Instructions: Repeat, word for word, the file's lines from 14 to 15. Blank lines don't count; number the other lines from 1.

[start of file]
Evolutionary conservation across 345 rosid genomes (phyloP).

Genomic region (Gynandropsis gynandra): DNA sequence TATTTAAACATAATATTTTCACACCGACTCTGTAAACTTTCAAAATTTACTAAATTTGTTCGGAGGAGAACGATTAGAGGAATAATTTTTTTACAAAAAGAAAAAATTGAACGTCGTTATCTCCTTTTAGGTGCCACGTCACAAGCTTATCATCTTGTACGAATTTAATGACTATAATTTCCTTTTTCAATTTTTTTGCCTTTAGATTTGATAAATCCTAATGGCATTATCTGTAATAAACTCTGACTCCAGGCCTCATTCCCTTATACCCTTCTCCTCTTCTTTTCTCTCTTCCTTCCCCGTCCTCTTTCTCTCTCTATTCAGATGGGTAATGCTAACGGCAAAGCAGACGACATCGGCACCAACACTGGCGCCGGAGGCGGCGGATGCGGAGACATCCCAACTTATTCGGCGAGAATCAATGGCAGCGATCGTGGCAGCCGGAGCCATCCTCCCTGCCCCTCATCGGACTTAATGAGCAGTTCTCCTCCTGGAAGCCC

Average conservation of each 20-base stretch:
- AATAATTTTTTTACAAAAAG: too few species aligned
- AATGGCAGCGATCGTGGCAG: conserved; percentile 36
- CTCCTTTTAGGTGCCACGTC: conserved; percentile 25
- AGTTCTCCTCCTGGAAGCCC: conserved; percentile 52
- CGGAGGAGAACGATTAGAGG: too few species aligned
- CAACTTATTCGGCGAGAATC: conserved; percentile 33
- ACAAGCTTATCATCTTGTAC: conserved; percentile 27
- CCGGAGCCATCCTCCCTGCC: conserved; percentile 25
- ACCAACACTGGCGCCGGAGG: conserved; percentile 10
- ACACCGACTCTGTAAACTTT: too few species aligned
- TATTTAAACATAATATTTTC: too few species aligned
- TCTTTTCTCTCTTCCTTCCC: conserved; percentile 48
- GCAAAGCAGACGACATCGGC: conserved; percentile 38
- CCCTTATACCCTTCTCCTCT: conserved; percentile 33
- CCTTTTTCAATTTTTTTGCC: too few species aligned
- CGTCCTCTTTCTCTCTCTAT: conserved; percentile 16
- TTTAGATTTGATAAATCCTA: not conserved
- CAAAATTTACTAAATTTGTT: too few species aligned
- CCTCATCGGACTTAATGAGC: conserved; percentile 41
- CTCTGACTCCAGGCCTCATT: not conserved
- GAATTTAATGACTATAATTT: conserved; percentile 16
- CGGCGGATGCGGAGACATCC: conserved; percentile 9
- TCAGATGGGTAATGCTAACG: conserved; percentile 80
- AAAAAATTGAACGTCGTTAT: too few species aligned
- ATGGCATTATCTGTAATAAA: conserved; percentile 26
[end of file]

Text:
- TATTTAAACATAATATTTTC: too few species aligned
- TCTTTTCTCTCTTCCTTCCC: conserved; percentile 48